Saturday, April 28, 2007

Government cracks down on Alabama militia

Comments? Isn't it in the Constitution that all able-bodied men should be prepared to fight in a militia? I'll find that reference but in the mean time check this link

Militia raid targets weapons Explosives, ammo found; 6 men arrested
Friday, April 27, 2007
News staff writers

Simultaneous raids carried out in four Alabama counties Thursday turned up truckloads of explosives and weapons, including 130 grenades, an improvised rocket launcher and 2,500 rounds of ammunition belonging to the small, but mightily armed, Alabama Free Militia.

Six alleged members of the Free Militia also were arrested by federal authorities and are being held without bond.

Investigators said the DeKalb County-based group had not made any specific threats or devised any plots, but was targeted for swift dismantling because of its heavy firepower. The militia, which called itself the Naval Militia at one point, had enough armament to outfit a small army.

"We classify these groups as violent and anti-government," said Jim Cavanaugh, who supervises the federal Bureau of Alcohol, Tobacco, Firearms and Explosives operations in portions of the South. "They stockpile things and live off a fear, a paranoia they're going to need weapons and explosives because some event is going to happen when they will need them."

"Any time you have a self-appointed colonel or a self-appointed major and they've got weapons and explosives, it is a recipe for tragedy," Cavanaugh said.

The ATF investigation, launched about seven weeks ago, climaxed Thursday with more than 150 federal, state and local law enforcement officers carrying out raids in DeKalb, Marshall, Etowah and Jefferson counties beginning about 6 a.m.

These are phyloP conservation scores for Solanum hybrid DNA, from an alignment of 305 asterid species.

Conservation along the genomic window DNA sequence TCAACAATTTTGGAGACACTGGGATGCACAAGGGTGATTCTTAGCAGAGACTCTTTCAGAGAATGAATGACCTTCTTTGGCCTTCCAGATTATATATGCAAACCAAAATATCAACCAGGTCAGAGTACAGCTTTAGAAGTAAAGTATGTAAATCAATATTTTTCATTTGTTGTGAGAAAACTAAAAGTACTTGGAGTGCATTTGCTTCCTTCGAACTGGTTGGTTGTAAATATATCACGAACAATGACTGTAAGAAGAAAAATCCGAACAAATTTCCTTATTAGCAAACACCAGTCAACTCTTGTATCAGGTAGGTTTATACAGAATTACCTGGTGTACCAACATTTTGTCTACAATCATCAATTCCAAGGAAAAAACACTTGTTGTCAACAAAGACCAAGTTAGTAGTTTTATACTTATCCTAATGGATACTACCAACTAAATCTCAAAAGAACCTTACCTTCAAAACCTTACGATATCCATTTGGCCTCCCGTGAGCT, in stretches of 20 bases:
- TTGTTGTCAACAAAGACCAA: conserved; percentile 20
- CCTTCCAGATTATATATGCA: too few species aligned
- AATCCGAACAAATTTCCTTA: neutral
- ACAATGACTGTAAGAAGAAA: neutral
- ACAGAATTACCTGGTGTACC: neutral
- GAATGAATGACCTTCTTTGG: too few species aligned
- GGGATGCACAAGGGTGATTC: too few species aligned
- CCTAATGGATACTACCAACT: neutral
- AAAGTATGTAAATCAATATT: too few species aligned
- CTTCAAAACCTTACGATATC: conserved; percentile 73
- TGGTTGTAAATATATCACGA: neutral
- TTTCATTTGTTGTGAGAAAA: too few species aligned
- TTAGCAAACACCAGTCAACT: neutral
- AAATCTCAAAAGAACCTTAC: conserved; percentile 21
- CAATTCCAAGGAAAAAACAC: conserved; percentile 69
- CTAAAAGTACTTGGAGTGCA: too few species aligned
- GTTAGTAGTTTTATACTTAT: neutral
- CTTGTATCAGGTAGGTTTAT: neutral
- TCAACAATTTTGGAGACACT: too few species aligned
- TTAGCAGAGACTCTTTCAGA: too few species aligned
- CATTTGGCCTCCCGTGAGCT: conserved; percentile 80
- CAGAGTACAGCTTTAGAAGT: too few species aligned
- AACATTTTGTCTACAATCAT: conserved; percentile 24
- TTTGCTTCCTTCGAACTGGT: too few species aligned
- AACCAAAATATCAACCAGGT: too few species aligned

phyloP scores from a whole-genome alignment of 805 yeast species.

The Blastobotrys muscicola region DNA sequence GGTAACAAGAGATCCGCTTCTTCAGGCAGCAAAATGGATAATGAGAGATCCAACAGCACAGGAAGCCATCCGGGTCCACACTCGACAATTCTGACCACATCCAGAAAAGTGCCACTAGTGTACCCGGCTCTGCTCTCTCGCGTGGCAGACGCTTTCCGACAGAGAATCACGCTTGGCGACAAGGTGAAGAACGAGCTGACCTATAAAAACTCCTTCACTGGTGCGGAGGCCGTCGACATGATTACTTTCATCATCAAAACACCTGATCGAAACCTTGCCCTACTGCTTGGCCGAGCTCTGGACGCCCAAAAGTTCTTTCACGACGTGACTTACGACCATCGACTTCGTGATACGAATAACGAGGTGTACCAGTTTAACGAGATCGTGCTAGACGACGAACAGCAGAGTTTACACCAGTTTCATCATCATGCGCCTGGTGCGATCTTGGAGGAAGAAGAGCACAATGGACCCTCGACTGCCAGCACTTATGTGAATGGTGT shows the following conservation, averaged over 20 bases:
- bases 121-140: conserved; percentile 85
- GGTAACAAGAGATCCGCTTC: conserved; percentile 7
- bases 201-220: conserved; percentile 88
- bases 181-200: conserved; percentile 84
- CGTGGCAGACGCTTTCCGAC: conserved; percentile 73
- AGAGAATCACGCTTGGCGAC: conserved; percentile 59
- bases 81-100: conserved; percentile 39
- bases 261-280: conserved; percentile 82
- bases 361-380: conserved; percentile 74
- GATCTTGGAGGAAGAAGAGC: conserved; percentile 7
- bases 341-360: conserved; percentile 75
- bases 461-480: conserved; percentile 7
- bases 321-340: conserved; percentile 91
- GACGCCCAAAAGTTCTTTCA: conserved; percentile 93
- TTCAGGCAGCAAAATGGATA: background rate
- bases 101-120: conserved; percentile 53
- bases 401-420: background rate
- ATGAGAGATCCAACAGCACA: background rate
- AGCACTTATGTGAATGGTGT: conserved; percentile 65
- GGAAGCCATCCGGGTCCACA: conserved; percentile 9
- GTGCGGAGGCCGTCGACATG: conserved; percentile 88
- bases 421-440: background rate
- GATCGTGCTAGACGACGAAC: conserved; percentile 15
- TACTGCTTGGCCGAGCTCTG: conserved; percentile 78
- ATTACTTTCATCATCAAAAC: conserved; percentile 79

The massive operation forced the closing of Collinsville High School on U.S. 11 because of traffic concerns. In Trussville, authorities rented a U-Haul truck to cart away the load of explosives and weapons from a house.

Agents encountered booby traps at one site. They found trip wires and two hand grenades rigged as booby traps at the Collinsville camper home of 46-year-old Raymond Dillard, who holds titles of both militia major and fugitive from justice on an unrelated federal case in Mobile.

"We were prepared," Cavanaugh said. "We suspect booby traps with these types of groups."

Arrested and detained in federal custody were Dillard, also known as Jeff Osborne, 46, of Collinsville; Adam Lynn Cunningham, 41, of Collinsville; Bonnell Hughes, 57, of Crossville; Randall Garrett Cole, 22, of Gadsden; James Ray McElroy, 20, of Collinsville; and Michael Wayne Bobo, 30, of Trussville.

All but Bobo are charged with conspiracy to make a firearm, which carries a maximum penalty of five years in prison and a $250,000 fine. Bobo is charged with being a drug user in possession of a firearm, which carries a maximum penalty of 10 years in prison and a $250,000 fine.

The six men appeared Thursday afternoon in Birmingham's federal courthouse before U.S. Magistrate Judge Robert Armstrong Jr. The men were being held Thursday night in the Shelby County jail.

According to the criminal complaint, ATF and the Alabama State Fire Marshal's Office used a confidential informant to infiltrate the militia, using video and audio recordings to document their grenade-making exploits. The informant met Dillard at a DeKalb County flea market called "Trade Day" in the late fall and Dillard told him about the Free Militia.

The informant was eventually accepted into the organization and given the title "sergeant major." In the following weeks, the informant provided agents details of the group's activities.